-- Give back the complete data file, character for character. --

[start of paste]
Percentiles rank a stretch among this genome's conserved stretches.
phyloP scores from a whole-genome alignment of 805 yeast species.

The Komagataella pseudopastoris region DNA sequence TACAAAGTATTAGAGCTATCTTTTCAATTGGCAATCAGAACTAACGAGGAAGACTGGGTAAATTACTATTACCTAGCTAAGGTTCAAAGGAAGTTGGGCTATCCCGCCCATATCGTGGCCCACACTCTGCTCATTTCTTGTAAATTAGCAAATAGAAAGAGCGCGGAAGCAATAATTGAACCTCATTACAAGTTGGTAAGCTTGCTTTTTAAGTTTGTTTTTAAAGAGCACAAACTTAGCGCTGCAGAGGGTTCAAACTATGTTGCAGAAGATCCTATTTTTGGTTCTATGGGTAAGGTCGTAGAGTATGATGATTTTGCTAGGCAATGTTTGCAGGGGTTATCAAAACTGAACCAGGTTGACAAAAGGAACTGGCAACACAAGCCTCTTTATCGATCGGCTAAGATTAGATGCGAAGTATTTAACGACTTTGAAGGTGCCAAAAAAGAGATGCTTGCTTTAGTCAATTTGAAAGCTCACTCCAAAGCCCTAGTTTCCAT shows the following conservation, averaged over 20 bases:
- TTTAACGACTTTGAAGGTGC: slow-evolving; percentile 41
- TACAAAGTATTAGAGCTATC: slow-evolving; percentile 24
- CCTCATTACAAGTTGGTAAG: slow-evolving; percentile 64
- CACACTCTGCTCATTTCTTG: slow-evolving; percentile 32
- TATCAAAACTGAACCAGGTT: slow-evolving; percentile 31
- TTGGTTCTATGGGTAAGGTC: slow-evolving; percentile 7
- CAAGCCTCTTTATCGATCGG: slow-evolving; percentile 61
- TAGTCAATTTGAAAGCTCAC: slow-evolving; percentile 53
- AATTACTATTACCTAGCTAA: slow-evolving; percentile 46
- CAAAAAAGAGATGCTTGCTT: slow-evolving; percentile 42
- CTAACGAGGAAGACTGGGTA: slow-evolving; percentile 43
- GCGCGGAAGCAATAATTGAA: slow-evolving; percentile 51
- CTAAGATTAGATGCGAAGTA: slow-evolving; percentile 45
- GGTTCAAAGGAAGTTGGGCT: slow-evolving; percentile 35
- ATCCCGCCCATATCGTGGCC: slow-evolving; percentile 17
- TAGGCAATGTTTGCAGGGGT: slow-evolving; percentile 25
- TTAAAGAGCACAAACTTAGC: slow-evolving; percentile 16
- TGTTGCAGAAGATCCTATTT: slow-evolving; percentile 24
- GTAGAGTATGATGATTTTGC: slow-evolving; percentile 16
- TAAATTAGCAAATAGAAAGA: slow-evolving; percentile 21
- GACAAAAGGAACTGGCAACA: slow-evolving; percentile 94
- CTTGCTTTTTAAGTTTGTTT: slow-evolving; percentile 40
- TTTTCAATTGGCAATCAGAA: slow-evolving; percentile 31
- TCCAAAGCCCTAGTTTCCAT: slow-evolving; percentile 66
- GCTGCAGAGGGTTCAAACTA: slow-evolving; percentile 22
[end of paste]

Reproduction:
Percentiles rank a stretch among this genome's conserved stretches.
phyloP scores from a whole-genome alignment of 805 yeast species.

The Komagataella pseudopastoris region DNA sequence TACAAAGTATTAGAGCTATCTTTTCAATTGGCAATCAGAACTAACGAGGAAGACTGGGTAAATTACTATTACCTAGCTAAGGTTCAAAGGAAGTTGGGCTATCCCGCCCATATCGTGGCCCACACTCTGCTCATTTCTTGTAAATTAGCAAATAGAAAGAGCGCGGAAGCAATAATTGAACCTCATTACAAGTTGGTAAGCTTGCTTTTTAAGTTTGTTTTTAAAGAGCACAAACTTAGCGCTGCAGAGGGTTCAAACTATGTTGCAGAAGATCCTATTTTTGGTTCTATGGGTAAGGTCGTAGAGTATGATGATTTTGCTAGGCAATGTTTGCAGGGGTTATCAAAACTGAACCAGGTTGACAAAAGGAACTGGCAACACAAGCCTCTTTATCGATCGGCTAAGATTAGATGCGAAGTATTTAACGACTTTGAAGGTGCCAAAAAAGAGATGCTTGCTTTAGTCAATTTGAAAGCTCACTCCAAAGCCCTAGTTTCCAT shows the following conservation, averaged over 20 bases:
- TTTAACGACTTTGAAGGTGC: slow-evolving; percentile 41
- TACAAAGTATTAGAGCTATC: slow-evolving; percentile 24
- CCTCATTACAAGTTGGTAAG: slow-evolving; percentile 64
- CACACTCTGCTCATTTCTTG: slow-evolving; percentile 32
- TATCAAAACTGAACCAGGTT: slow-evolving; percentile 31
- TTGGTTCTATGGGTAAGGTC: slow-evolving; percentile 7
- CAAGCCTCTTTATCGATCGG: slow-evolving; percentile 61
- TAGTCAATTTGAAAGCTCAC: slow-evolving; percentile 53
- AATTACTATTACCTAGCTAA: slow-evolving; percentile 46
- CAAAAAAGAGATGCTTGCTT: slow-evolving; percentile 42
- CTAACGAGGAAGACTGGGTA: slow-evolving; percentile 43
- GCGCGGAAGCAATAATTGAA: slow-evolving; percentile 51
- CTAAGATTAGATGCGAAGTA: slow-evolving; percentile 45
- GGTTCAAAGGAAGTTGGGCT: slow-evolving; percentile 35
- ATCCCGCCCATATCGTGGCC: slow-evolving; percentile 17
- TAGGCAATGTTTGCAGGGGT: slow-evolving; percentile 25
- TTAAAGAGCACAAACTTAGC: slow-evolving; percentile 16
- TGTTGCAGAAGATCCTATTT: slow-evolving; percentile 24
- GTAGAGTATGATGATTTTGC: slow-evolving; percentile 16
- TAAATTAGCAAATAGAAAGA: slow-evolving; percentile 21
- GACAAAAGGAACTGGCAACA: slow-evolving; percentile 94
- CTTGCTTTTTAAGTTTGTTT: slow-evolving; percentile 40
- TTTTCAATTGGCAATCAGAA: slow-evolving; percentile 31
- TCCAAAGCCCTAGTTTCCAT: slow-evolving; percentile 66
- GCTGCAGAGGGTTCAAACTA: slow-evolving; percentile 22